Welcome back to TGJ Replay!
Designed much like our ‘Retro Rewind’ and ‘From the Vault’ features, ‘Replay’ is That Grape Juice‘s newest reflective segment to act as a written quest to re-spin the gems and jams of yesterday. Unlike its TGJ retrospective predecessors, ‘Replay’ looks to showcase entire albums (and eras) from a library of pop and Urban pop music hits.
Now, join us as we dust off the ‘Sandcastle Disco’-housing gem ‘Sol-angel and the Hadley St. Dreams’ – the sophomore album from Solange Knowles:
2003 saw the Knowles girls – Beyonce and Solange – both release their respective debut albums. To the benefit of both (in severely varying degrees), the unprecedented success of R&B group Destiny’s Child acted as a sturdy launching pad for their solo endeavors. But, before the former would rocket into the stratosphere with her critically and commercially acclaimed effort, ‘Dangerously In Love,’ the latter kicked off the year with her effort ‘Solo Star.’
Comprised of a number of cookie-cutter cuts (some written by the then-14 year old), ‘Star’ faded almost as quickly as it had risen. Add to this minimal promotion, the increased popularity of her older sister, and (eventually) a controversy around her early pregnancy, the youngest of the Knowles clan was dealt a hand of discouraging blows that essentially hushed her musical efforts for nearly half a decade.
That silence met its halt in 2008 when she re-emerged with ‘Sol-Angel and the Hadley St. Dreams.’
Recorded between 2005 and 2008, the album tapped into the singer’s love of vintage music. Drawing inspiration from a well of Motown acts during its conception, the project was birthed as the antithesis of what was radio-friendly at the time (see then-rising genre EDM and bass heavy R&B). As the visual for its first single ‘I Decided’ would also illustrate, Solange’s deviation from “what was expected” was not limited to her sonic offerings…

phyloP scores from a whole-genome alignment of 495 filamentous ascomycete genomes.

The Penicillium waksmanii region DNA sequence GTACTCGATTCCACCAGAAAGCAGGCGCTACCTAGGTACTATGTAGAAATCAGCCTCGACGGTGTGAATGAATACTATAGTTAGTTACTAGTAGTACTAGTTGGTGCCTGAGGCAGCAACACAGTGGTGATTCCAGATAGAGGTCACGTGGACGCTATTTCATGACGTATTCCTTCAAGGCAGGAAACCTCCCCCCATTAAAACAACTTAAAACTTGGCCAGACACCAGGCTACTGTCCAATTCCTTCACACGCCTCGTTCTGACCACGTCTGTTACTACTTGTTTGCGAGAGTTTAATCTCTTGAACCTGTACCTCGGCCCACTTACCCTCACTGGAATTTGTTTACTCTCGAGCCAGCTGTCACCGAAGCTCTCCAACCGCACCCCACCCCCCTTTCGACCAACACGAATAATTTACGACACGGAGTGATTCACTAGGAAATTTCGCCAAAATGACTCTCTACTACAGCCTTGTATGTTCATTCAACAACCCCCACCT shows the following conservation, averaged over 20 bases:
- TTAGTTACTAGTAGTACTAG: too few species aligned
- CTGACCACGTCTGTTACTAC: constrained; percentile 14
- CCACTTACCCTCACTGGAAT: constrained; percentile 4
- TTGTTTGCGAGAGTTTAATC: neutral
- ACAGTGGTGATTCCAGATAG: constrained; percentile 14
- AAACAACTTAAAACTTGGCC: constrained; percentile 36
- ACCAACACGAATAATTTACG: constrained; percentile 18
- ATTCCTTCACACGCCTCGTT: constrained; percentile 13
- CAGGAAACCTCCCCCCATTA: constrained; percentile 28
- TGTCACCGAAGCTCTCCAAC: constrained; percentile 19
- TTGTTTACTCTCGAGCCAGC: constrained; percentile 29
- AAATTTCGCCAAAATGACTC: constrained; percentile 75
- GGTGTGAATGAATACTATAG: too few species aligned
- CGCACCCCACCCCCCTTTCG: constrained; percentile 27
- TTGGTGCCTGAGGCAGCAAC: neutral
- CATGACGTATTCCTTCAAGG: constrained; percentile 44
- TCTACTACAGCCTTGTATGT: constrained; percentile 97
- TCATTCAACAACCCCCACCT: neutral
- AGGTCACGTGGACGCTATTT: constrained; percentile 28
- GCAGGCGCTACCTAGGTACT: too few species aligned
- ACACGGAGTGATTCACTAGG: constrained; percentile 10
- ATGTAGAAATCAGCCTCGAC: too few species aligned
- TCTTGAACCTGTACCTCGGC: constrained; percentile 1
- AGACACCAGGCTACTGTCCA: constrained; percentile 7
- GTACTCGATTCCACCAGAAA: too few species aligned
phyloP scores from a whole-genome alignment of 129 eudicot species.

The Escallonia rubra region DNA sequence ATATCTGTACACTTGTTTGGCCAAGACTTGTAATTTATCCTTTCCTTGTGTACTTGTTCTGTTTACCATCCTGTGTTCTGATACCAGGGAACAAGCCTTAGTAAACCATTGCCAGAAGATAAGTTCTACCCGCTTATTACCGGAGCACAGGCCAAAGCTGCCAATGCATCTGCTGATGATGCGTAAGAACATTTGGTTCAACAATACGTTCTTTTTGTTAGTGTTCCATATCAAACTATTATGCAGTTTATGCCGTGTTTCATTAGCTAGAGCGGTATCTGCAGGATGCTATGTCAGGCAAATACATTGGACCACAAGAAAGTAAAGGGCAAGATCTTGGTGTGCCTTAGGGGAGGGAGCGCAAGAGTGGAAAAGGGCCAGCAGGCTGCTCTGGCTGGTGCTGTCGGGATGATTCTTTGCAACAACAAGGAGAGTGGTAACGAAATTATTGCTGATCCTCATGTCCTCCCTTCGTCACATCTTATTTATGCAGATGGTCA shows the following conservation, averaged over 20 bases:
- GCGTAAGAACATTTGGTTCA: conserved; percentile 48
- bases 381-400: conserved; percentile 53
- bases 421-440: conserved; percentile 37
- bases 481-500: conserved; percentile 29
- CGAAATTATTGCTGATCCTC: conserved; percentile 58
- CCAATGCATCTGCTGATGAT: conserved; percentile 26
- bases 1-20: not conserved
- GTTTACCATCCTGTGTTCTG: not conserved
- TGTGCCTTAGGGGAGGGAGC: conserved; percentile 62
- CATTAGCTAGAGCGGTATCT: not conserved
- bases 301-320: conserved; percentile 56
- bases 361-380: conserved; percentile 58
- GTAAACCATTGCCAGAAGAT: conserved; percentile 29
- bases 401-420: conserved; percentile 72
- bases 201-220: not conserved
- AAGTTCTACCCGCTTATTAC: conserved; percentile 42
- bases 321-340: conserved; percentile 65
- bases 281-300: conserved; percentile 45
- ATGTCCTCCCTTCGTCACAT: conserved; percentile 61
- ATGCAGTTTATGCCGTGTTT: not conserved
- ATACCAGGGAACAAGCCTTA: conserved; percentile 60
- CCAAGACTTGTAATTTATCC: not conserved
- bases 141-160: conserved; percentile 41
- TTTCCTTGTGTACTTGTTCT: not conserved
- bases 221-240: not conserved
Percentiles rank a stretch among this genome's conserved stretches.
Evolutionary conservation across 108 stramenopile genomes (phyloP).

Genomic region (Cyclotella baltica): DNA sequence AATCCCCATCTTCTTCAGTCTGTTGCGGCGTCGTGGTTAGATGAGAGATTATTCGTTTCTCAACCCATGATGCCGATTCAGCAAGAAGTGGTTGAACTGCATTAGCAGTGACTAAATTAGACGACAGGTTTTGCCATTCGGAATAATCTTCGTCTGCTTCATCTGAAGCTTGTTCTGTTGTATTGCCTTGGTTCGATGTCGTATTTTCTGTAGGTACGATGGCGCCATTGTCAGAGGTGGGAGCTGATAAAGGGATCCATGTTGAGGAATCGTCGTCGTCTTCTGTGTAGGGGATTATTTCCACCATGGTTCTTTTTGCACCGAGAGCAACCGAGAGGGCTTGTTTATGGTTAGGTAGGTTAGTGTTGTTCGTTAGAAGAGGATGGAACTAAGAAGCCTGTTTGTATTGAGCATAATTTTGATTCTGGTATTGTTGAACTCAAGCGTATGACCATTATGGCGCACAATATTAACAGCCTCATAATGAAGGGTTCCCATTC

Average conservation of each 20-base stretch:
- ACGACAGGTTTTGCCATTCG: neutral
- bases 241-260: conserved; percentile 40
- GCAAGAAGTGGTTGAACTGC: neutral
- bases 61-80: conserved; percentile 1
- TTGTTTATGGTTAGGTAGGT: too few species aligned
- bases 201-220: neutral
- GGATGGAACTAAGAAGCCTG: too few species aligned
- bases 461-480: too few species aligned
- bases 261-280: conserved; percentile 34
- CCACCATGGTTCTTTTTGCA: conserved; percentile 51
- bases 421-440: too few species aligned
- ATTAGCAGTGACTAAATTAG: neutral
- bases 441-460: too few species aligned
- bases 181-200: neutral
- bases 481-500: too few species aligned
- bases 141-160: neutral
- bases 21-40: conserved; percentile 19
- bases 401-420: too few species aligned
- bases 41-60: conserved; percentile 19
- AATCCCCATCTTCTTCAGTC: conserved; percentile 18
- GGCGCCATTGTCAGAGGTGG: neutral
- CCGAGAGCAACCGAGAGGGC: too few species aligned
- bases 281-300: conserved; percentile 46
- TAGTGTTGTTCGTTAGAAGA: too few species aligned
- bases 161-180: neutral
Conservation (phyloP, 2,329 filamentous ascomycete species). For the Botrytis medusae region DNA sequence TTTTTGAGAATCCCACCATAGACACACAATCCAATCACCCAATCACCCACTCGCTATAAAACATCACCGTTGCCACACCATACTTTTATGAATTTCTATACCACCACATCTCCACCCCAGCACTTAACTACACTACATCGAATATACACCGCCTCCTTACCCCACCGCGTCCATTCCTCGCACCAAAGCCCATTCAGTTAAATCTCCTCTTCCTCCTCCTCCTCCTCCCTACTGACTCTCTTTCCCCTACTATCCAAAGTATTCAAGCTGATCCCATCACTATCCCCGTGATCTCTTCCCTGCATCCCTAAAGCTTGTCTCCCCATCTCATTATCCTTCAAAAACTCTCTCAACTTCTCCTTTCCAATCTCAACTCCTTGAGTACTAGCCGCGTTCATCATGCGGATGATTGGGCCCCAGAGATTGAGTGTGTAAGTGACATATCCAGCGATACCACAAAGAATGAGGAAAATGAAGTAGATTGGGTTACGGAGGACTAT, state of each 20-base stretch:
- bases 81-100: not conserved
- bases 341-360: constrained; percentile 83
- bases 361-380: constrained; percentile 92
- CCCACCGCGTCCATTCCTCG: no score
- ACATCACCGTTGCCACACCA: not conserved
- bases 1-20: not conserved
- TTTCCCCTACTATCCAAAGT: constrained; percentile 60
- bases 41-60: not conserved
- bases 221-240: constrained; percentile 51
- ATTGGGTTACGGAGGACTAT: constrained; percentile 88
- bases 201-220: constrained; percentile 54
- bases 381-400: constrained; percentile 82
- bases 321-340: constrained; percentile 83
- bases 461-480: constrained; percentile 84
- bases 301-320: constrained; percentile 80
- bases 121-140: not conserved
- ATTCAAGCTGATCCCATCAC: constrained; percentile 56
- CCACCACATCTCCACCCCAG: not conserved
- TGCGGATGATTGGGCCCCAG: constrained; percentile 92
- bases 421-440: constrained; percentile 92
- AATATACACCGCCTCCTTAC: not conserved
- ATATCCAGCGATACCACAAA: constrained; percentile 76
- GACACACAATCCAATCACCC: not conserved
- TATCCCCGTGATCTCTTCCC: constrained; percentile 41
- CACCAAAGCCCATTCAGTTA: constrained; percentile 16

Sporting a toned physique, darker hair, and confidence to boot, ‘I Decided’ drove the point home: the “new and improved” Solange had arrived. Wielding a visually impressive, “concept-heavy” clip that revisited memorable eras of black music history (see: Motown sound, disco, etc.), the video also aimed to assert the singer’s distance from her mega-pop star older sibling.
On the critical front the move proved itself lucrative. Garnering thumbs up from many-a-critic for its riskiness, ‘I Decided’ was lauded for its balance of substance and style – managing to dodge the “gimmicky” approach and offer at least some level of authenticity.
Sadly, the sentiment was not echoed on the commercial front. Peaking at #44 on the Billboard R&B charts, the song missed the Hot 100 all together.
Undeterred, the burgeoning diva pressed forward with its follow-up ‘Sandcastle Disco.’ Its accompanying visual, which marked her directorial debut, would press forward the agendas set forth by its predecessor (see: distance from previous offerings, etc).
Though quickly becoming a fan favorite, even skyrocketing to the #1 spot on Dance charts (like ‘Decided’), the tune would suffer the same fate as its forerunner – missing the Hot 100 all together.
On the Billboard 200 side of the musical pond, ‘Dreams’ made more of a splash. Debuting to the tune of 46,000 sold its first week, the album successfully managed top 10 placement (peaking at #9). Yet, while her tenancy was brief, the project did manage to make enough noise to pique the interest of critics and new fans – many of whom praised the singer’s vocal and artistic maturity:
‘T.O.N.Y.’ live (see: 3:12)
‘Hadley St. Dreams’ is unquestionably one of those albums you don’t truly appreciate until you are years removed from the era. Listening today makes it hard for us to see how and why so many of those tunes were slept on. From her stage presence to her willingness to go against the grain, there are so many aspects of her artistry that should be applauded.
Unfortunately, to this day, the album still does not know its due acclaim. Alas, that won’t stop us from giving it a just ode in the form of this ‘TGJ Replay.’ And, while we excuse ourselves to go press play on our jam ‘Ode To Marvin,’ you tell us: